Cyber chiefs warn World Cup fans against security own-goal
The National Cyber Security Centre said fans should think carefully about how to secure their personal data.
Football fans heading to Russia for the World Cup should be wary of hotel and public wi-fi and keep their devices with them at all times, cyber security chiefs have warned.
The National Cyber Security Centre (NCSC), a branch of Government listening post GCHQ, said fans should think carefully about how to secure their personal data and issued advice.
Fears over the Russian government’s internet capabilities have been heightened in recent months in the wake of the Salisbury spy poisoning, with the Director-General of MI5, Andrew Parker, warning on Monday of the Kremlin’s “high levels of cyber attacks”.
And the risks to individuals’ personal data have come into sharp focus following the Facebook and Cambridge Analytica scandal.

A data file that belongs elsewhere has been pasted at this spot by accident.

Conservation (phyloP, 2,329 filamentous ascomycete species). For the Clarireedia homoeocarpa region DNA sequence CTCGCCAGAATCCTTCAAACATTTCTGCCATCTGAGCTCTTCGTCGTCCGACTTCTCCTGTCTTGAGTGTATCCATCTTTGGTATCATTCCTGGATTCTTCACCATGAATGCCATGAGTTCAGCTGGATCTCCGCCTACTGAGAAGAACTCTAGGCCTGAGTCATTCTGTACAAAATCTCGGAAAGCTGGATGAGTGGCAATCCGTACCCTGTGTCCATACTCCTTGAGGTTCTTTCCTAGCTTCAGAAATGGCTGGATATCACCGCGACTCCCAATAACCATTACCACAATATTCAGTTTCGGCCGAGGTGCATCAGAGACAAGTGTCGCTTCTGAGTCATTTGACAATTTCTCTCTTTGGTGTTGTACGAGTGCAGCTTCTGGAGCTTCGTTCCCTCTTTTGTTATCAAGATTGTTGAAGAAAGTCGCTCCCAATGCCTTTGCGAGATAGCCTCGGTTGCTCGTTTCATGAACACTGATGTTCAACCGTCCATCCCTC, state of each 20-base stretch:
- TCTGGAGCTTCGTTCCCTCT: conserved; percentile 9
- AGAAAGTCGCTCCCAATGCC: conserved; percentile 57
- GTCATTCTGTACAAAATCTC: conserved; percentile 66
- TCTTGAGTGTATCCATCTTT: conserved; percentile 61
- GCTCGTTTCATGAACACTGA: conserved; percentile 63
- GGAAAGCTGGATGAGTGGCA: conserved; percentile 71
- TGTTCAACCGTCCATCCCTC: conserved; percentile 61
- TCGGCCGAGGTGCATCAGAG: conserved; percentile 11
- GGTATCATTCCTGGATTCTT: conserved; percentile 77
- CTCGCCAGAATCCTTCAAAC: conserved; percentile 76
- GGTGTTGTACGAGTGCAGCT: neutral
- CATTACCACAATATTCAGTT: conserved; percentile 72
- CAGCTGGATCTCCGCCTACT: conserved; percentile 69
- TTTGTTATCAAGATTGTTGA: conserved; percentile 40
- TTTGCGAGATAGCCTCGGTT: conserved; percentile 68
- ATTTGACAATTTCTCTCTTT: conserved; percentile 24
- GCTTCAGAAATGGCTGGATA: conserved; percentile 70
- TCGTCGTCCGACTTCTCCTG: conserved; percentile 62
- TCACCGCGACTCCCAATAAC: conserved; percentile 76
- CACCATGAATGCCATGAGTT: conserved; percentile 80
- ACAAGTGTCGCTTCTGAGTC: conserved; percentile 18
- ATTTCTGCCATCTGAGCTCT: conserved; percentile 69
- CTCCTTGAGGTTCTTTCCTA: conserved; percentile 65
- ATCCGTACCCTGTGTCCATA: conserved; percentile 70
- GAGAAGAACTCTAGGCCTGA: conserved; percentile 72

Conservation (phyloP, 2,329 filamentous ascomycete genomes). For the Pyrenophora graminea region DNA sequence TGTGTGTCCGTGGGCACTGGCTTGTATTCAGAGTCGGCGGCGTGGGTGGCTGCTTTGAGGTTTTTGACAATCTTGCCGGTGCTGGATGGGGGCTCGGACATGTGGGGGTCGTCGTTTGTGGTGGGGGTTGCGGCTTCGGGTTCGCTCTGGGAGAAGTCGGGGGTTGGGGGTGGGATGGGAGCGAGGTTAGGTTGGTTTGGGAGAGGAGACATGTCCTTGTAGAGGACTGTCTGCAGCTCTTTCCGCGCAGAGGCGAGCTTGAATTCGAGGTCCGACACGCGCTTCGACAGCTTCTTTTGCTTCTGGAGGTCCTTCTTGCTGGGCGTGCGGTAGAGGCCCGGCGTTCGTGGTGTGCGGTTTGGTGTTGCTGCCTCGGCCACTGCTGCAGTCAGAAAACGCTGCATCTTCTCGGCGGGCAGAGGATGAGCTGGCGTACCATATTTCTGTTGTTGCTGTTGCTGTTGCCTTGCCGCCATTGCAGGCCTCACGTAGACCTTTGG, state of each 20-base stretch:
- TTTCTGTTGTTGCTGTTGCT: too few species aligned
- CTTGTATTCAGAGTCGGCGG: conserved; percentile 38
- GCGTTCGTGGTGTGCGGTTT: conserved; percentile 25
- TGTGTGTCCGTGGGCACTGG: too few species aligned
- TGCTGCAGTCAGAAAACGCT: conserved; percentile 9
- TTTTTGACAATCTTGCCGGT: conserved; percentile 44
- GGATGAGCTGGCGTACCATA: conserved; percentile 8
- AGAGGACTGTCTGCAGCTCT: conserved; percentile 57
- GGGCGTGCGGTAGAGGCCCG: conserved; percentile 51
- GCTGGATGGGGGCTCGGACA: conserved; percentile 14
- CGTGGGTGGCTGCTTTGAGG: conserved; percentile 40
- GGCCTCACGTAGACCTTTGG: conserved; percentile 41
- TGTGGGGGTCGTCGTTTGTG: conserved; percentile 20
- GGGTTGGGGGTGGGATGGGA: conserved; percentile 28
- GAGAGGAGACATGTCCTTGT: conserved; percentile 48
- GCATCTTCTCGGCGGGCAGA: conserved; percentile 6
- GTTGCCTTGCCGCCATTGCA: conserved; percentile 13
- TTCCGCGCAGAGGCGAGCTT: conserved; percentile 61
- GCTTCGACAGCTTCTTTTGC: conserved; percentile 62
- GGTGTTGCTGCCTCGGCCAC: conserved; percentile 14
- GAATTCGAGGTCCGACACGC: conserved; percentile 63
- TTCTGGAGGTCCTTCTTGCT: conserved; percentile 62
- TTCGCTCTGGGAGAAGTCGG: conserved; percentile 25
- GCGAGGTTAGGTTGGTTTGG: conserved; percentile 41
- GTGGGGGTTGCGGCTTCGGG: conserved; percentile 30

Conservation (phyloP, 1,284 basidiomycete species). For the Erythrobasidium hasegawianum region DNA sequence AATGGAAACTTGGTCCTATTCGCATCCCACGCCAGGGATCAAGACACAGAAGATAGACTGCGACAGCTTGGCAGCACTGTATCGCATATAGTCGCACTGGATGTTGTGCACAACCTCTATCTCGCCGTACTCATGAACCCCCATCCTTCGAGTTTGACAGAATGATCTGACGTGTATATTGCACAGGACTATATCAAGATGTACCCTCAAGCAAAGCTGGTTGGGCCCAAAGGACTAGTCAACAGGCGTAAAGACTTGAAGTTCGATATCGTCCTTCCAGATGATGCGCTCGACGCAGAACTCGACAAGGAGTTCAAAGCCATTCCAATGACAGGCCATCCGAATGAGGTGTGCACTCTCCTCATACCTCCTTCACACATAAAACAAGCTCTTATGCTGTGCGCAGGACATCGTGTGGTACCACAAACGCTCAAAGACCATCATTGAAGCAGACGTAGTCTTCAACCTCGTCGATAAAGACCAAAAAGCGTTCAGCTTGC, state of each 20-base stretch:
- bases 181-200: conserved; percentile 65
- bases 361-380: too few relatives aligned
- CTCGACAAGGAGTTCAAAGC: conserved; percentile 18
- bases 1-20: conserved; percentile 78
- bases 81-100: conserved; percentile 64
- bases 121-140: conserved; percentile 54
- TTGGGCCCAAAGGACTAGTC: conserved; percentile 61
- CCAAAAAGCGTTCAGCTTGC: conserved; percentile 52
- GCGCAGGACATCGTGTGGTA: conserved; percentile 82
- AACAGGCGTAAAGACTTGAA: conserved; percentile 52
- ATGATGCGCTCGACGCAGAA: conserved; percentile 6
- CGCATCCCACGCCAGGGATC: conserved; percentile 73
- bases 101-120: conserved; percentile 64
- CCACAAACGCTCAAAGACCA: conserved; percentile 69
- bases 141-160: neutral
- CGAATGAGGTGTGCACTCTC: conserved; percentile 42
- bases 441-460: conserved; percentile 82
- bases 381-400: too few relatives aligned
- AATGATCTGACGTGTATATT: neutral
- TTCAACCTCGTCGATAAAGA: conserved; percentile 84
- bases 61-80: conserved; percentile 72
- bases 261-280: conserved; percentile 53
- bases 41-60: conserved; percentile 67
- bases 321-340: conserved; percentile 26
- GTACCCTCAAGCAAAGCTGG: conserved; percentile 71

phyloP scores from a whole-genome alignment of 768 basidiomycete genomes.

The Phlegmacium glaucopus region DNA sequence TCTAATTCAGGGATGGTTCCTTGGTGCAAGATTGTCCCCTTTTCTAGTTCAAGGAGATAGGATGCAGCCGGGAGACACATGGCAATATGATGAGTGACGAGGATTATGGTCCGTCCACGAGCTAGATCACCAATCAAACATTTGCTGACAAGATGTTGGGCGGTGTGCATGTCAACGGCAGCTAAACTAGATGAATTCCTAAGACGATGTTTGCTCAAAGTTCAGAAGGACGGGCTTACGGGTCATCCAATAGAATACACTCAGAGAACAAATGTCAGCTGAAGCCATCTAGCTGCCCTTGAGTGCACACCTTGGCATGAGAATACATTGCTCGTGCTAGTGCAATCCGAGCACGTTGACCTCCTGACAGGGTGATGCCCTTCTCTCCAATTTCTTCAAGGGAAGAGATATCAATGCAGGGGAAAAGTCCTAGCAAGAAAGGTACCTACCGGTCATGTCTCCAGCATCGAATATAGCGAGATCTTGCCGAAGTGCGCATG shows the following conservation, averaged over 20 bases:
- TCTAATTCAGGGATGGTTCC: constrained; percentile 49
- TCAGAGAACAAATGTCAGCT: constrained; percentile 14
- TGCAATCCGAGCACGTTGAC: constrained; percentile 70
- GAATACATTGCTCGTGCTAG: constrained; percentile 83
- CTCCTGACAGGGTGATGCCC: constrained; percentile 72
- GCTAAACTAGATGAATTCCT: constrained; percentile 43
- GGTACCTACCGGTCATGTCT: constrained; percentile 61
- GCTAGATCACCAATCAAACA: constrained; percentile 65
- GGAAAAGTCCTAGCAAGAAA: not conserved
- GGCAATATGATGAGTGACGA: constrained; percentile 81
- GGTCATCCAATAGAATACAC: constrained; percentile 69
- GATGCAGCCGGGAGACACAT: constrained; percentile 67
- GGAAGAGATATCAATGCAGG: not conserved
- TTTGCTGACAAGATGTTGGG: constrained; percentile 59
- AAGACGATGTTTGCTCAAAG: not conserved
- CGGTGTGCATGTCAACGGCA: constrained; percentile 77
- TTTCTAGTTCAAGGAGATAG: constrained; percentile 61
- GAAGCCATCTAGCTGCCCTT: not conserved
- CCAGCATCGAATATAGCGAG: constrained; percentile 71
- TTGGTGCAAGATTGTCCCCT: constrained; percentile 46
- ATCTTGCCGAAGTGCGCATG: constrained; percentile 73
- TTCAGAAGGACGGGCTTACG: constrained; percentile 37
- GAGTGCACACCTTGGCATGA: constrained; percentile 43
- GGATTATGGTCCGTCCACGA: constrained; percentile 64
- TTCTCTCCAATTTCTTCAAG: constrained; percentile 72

The NCSC, in a blog post entitled “Avoid scoring a cyber security own goal this summer”, recommended fans check with their mobile network whether their phone will work abroad and consider taking only what is necessary.
It suggested: “It may be safer and cheaper to buy a pay-as-you-go phone.”
Antivirus software and all apps on any phones, tablet or laptop should be up-to-date and data should be backed up before leaving for the tournament.
The ability to wipe a phone of data should it become lost should be turned on and all devices should be password-protected, with two-step authentication enabled on important social media and email accounts.
The NCSC urged fans to avoid streaming or downloading content from unofficial sites and advised against using internet banking while abroad, as well as plugging in any USB sticks offered as gifts.
The blog also said: “Public and hotel wi-fi connections may not be safe; carefully consider what information you might be sharing when using these connections.
“Stay alert when using devices and don’t share your phone, laptop or USBs with anyone.
“Keep your devices with you at all times if possible rather than leave them unattended. Hotel rooms, safes and lockers are not always secure because other people may have access codes or keys.”
More advice is offered on the Foreign Office’s travel advice and Be On The Ball web pages.
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